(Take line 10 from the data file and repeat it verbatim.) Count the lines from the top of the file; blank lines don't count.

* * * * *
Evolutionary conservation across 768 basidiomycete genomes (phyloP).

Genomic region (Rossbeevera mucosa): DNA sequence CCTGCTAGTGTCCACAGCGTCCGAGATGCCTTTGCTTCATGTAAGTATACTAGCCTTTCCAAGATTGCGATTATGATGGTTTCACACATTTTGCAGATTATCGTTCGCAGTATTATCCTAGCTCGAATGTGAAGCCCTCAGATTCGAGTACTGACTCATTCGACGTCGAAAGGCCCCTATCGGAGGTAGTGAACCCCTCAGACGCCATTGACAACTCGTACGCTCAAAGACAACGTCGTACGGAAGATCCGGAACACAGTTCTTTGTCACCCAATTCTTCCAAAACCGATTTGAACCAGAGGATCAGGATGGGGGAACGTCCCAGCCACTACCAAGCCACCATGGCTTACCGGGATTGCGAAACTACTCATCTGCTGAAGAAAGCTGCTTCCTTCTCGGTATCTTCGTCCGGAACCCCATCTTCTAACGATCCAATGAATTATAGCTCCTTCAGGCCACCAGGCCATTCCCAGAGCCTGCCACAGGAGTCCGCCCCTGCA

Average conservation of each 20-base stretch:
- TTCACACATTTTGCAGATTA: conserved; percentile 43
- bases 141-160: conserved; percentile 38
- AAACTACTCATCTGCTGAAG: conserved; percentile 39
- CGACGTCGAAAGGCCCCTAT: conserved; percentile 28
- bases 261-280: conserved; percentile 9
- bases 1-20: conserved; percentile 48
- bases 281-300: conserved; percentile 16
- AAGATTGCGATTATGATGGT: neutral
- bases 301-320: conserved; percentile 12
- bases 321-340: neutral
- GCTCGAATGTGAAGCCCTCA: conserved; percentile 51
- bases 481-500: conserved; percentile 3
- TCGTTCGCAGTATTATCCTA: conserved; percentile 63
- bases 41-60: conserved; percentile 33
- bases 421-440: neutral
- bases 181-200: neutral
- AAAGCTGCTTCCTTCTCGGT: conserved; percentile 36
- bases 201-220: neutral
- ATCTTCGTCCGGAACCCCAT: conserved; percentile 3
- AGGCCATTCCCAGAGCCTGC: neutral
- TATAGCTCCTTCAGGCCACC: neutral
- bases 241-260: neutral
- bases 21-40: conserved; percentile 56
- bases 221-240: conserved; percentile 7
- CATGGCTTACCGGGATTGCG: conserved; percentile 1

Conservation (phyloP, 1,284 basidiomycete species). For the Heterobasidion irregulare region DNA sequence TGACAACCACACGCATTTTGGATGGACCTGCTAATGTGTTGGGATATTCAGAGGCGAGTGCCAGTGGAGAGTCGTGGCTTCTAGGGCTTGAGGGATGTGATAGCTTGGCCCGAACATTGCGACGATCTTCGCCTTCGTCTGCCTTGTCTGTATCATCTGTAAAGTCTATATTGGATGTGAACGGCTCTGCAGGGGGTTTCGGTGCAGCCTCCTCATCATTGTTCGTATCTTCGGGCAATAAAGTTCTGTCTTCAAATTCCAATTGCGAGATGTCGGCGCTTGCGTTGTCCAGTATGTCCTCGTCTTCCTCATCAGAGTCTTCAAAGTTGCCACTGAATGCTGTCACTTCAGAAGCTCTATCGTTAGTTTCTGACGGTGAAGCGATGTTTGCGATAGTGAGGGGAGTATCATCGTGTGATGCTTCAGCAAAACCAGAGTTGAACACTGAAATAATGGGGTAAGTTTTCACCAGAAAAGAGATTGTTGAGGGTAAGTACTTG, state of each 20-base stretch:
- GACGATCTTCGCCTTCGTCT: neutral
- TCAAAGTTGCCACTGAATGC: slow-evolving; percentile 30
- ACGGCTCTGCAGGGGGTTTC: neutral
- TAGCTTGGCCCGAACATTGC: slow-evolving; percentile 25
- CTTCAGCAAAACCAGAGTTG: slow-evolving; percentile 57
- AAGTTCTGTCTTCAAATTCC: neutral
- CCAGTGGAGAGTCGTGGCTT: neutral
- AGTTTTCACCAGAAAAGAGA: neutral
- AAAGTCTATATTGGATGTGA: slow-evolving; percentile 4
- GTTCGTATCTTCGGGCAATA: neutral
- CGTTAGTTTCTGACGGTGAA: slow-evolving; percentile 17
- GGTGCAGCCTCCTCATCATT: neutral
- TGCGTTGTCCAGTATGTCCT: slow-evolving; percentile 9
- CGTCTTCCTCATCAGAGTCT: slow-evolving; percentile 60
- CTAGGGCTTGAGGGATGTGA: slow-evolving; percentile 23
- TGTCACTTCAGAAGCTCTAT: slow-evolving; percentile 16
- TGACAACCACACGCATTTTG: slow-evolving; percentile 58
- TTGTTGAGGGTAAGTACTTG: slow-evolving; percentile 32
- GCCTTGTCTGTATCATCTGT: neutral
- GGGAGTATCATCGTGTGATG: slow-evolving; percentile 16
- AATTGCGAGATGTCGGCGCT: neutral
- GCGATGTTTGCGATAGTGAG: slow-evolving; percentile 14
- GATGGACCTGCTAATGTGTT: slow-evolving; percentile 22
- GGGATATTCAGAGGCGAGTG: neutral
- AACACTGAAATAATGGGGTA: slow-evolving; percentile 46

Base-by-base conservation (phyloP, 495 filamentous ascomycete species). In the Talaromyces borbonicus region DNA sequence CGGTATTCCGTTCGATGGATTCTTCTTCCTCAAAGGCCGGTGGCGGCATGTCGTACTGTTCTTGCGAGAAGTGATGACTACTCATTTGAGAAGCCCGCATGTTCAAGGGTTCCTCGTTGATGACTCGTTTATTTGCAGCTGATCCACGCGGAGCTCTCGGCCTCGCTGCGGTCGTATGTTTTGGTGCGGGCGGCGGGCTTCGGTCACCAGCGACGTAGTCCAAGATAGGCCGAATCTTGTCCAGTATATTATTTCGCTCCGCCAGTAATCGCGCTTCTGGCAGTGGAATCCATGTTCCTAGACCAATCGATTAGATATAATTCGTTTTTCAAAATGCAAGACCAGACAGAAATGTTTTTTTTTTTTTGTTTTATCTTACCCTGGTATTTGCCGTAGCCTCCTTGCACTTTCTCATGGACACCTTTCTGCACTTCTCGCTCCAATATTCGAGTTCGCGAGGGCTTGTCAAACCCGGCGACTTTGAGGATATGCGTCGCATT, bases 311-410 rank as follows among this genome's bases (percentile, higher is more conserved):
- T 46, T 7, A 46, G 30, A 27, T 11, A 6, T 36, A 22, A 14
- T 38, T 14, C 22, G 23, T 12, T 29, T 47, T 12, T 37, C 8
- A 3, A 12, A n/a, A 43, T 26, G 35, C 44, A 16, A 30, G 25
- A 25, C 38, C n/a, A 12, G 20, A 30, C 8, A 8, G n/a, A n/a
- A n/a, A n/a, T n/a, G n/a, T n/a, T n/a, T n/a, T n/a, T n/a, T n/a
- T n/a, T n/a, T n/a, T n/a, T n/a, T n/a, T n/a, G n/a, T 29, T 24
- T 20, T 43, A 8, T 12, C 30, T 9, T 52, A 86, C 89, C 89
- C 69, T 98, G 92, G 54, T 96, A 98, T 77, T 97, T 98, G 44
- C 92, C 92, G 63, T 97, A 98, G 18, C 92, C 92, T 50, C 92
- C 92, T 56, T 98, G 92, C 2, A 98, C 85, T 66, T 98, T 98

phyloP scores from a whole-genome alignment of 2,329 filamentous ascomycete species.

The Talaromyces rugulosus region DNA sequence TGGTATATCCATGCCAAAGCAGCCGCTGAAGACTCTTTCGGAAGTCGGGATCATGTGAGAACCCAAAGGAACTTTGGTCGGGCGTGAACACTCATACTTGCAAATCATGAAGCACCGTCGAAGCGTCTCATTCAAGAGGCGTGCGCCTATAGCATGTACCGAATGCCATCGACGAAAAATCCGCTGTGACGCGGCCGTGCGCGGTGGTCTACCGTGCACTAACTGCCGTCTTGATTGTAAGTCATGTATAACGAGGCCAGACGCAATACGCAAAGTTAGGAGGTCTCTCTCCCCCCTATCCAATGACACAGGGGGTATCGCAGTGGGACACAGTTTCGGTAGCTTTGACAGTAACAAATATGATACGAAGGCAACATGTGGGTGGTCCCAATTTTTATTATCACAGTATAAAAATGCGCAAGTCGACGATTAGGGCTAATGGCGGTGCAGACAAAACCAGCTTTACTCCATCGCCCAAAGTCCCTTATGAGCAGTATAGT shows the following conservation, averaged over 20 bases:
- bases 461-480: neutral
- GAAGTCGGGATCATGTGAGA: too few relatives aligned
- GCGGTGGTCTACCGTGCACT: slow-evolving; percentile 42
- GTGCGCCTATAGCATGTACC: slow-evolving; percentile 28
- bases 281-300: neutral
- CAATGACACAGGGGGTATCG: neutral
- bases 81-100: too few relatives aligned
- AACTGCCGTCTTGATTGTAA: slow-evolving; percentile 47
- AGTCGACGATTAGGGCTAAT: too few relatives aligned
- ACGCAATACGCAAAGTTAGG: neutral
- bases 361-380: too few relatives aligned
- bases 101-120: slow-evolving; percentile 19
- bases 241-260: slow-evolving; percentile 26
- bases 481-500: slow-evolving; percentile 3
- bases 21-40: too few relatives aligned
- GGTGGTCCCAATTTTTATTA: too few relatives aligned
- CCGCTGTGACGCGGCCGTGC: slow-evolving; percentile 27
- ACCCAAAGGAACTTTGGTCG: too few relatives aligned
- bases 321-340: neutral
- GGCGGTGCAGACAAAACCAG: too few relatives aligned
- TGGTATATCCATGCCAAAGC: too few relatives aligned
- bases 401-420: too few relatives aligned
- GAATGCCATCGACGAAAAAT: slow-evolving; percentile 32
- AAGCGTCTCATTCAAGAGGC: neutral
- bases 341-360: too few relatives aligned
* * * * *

- bases 281-300: conserved; percentile 16